Benefits of Government Jobs
Many of us are motivated to do something for the greater good of society through our careers. A government job is one way to fulfill those desires while also providing a valuable and important service to our communities.
So, how do you determine if a government job is the right path for you? In this article, we break down some key benefits and considerations before pursuing a career in public service.
Why Work for the Government?
Dedicating your career to public service – be it at the federal, state or local level – offers you the opportunity to make a true difference. Whether you’re saving people from burning buildings, combating terrorism, responding to natural disasters, or ensuring people get proper emergency medical care, once you accept a job within a public agency, you begin a journey of serving others in your designated role.
Aside from the satisfaction that comes from making a difference and contributing to the greater good, you’ll find numerous other benefits of a government job. These include:
- Competitive Pay: The average government salary is competitive with the private sector. According to the Bureau of Labor Statistics, average salaries in May 2020 were $9,980 higher for state government employees versus the private sector and $1,980 higher for local government employees versus the private sector.
- Strong Benefits: Government employees typically enjoy good health insurance, retirement other perks. In fact, in a 2019 survey of federal government employees, 70% of respondents answered that the ability to receive insurance through the federal program influenced their decision to take their job to a great or moderate extent, and 80% said it influenced their decision to keep their jobs.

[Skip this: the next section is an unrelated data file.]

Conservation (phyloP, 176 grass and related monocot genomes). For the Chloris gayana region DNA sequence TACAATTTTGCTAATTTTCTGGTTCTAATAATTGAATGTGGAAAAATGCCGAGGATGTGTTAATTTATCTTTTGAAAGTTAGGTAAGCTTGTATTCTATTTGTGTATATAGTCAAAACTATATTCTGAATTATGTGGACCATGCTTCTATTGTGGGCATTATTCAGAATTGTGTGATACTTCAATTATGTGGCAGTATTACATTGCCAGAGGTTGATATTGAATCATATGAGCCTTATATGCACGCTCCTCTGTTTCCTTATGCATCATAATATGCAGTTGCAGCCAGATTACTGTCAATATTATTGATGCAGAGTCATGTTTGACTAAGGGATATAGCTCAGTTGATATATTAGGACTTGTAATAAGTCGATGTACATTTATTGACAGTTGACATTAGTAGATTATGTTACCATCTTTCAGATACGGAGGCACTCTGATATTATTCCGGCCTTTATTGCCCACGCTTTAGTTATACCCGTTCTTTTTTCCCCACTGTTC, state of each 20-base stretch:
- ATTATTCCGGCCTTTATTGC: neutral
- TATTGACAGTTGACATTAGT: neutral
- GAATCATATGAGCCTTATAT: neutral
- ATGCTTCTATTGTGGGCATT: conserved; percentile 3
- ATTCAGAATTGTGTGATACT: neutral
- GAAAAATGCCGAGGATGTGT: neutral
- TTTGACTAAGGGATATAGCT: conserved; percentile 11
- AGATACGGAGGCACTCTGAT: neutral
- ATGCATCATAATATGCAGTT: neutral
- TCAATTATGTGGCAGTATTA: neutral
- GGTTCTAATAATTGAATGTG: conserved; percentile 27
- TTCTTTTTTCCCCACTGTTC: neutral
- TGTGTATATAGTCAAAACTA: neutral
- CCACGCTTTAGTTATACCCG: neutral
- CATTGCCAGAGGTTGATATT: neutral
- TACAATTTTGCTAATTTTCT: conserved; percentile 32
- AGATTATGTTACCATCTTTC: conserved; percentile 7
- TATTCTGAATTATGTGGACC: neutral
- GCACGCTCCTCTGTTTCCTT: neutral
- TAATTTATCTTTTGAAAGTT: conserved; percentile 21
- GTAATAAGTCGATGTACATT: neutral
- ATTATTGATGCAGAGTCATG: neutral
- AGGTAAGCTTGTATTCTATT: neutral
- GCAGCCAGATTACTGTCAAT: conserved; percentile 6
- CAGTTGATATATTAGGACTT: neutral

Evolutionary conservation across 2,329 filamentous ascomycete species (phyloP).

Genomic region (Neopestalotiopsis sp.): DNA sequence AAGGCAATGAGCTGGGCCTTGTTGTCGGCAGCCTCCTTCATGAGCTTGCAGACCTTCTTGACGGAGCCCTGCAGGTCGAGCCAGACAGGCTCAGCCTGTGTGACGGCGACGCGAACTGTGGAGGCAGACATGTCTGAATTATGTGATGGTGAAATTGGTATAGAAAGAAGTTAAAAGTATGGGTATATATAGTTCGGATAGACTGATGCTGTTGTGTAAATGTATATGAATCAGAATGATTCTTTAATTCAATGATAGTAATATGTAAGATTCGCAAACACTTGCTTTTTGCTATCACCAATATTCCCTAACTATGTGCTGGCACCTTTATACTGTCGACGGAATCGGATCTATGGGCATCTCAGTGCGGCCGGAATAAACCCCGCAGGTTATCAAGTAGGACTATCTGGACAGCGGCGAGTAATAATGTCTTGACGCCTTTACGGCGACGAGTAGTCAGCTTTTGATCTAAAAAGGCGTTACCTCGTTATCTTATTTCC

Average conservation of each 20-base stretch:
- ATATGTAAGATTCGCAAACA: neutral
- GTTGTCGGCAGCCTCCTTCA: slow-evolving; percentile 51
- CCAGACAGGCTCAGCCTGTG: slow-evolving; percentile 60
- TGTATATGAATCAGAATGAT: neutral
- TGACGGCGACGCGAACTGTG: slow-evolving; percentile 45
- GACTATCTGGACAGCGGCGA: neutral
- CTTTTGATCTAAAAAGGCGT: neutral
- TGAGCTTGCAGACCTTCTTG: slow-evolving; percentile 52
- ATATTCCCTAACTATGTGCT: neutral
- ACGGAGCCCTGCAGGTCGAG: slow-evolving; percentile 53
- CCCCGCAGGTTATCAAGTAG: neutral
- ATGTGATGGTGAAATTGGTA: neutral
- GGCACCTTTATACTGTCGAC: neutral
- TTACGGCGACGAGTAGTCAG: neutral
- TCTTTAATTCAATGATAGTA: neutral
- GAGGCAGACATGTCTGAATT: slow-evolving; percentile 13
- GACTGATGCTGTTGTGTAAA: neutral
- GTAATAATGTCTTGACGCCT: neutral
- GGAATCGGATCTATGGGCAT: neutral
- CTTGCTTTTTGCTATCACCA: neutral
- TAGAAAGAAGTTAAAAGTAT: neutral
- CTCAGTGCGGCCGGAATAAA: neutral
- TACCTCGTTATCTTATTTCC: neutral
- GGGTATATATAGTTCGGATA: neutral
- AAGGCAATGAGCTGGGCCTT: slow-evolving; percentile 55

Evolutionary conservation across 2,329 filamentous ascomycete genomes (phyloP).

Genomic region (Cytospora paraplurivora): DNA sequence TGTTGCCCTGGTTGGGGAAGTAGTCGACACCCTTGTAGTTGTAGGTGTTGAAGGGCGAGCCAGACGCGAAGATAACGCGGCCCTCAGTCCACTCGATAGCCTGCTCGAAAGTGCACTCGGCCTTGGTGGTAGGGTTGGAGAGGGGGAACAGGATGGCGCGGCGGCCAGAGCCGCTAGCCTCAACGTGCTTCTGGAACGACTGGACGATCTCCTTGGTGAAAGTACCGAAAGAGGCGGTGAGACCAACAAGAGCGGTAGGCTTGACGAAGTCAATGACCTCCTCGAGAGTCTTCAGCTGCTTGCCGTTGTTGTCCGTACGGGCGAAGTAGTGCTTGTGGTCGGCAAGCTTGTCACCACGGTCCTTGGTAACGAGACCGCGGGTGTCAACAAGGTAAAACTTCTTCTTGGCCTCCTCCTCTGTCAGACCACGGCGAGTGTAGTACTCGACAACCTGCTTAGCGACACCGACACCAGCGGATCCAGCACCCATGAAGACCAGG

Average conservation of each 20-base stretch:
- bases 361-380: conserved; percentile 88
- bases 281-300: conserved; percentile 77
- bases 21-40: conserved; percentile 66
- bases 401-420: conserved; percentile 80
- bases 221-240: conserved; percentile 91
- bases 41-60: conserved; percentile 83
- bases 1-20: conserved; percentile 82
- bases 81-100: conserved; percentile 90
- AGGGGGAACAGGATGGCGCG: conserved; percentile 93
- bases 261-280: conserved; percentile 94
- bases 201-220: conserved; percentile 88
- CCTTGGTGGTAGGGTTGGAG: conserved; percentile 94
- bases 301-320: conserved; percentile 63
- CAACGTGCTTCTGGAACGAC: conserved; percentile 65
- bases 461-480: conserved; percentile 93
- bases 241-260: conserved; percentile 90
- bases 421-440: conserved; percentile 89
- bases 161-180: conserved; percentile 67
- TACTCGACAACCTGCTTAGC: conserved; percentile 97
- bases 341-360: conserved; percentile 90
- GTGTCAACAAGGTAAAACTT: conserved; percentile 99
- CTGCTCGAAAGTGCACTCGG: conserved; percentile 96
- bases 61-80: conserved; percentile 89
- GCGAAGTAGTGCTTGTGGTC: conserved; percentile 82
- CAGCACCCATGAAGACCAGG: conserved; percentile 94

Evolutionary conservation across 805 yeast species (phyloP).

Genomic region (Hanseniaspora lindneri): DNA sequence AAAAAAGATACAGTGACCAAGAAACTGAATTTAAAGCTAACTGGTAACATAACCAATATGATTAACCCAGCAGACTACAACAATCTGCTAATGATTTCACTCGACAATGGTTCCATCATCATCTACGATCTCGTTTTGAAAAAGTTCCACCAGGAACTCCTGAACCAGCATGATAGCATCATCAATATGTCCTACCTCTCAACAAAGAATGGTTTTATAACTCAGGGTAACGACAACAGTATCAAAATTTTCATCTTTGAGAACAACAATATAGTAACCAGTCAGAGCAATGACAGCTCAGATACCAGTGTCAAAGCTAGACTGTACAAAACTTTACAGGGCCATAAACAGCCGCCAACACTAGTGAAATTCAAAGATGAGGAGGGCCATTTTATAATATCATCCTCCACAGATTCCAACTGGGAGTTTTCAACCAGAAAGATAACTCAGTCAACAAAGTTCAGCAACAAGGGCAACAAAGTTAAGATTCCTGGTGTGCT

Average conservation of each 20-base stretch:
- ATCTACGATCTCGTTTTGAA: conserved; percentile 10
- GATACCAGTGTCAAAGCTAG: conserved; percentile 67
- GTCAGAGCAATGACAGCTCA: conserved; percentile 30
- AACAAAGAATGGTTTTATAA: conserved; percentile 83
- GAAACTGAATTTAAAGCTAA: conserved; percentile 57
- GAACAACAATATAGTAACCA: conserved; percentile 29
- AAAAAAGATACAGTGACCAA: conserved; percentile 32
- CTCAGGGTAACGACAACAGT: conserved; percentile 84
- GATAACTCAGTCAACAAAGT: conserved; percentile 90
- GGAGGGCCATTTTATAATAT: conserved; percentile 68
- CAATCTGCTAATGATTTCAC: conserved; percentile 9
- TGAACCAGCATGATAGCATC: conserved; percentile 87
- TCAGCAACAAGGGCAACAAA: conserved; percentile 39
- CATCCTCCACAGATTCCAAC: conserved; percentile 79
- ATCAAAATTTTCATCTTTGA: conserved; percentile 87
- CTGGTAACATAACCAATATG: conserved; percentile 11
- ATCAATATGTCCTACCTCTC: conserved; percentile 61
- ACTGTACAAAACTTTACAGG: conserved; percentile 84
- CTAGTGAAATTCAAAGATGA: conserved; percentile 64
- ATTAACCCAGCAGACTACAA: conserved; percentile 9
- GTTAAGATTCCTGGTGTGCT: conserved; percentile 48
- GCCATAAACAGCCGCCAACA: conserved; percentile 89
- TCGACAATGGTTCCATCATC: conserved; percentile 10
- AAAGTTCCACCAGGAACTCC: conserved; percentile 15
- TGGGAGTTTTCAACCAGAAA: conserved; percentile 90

- Location Flexibility: Whether you’re applying to work for the federal government or your local area, chances are good that you’ll find positions close to home at multiple levels of government. For example, employees based in Washington D.C. accounted for only 141,367 of the nearly two million total U.S. federal workers in 2017.
- Work-Life Balance: Job seekers looking for a traditional workweek can typically find them in government positions. Some agencies also offer flexible work schedules, telework days, and days off for federal holidays that many private employers don’t offer.
Disadvantages of Working for the Government
While there are numerous advantages to landing a public service job, it’s a good idea to consider all the pros and cons of working for the government, as it’s not for everyone. Some of the disadvantages of working for the government may include:
- Long wait times after applying for a position.
- Dealing with bureaucracy that can delay projects.
- Revolving leadership, especially if working for an agency that places military or political appointees in leadership positions.
Furthermore, while government jobs do offer competitive salaries, at some point you may hit a ceiling and have limited earnings capacity, while the private sector may not have that cap. Additionally, bonuses and raises may be tied to specific pay grades that were previously established, further limiting your income potential.
Government careers are a worthwhile option, but most government jobs do generally require higher education. The BLS reported that occupations requiring postsecondary education made up over 63% of state government and 61% of local government employment.
Here at Columbia Southern University, many of our students and alumni spend their careers in public service. We offer online degree programs in fields like criminal justice, emergency management, EMS, fire science, homeland security, public administration and more.
To learn more about our online degree programs at the associate, bachelor’s, master’s and doctoral levels, visit our website.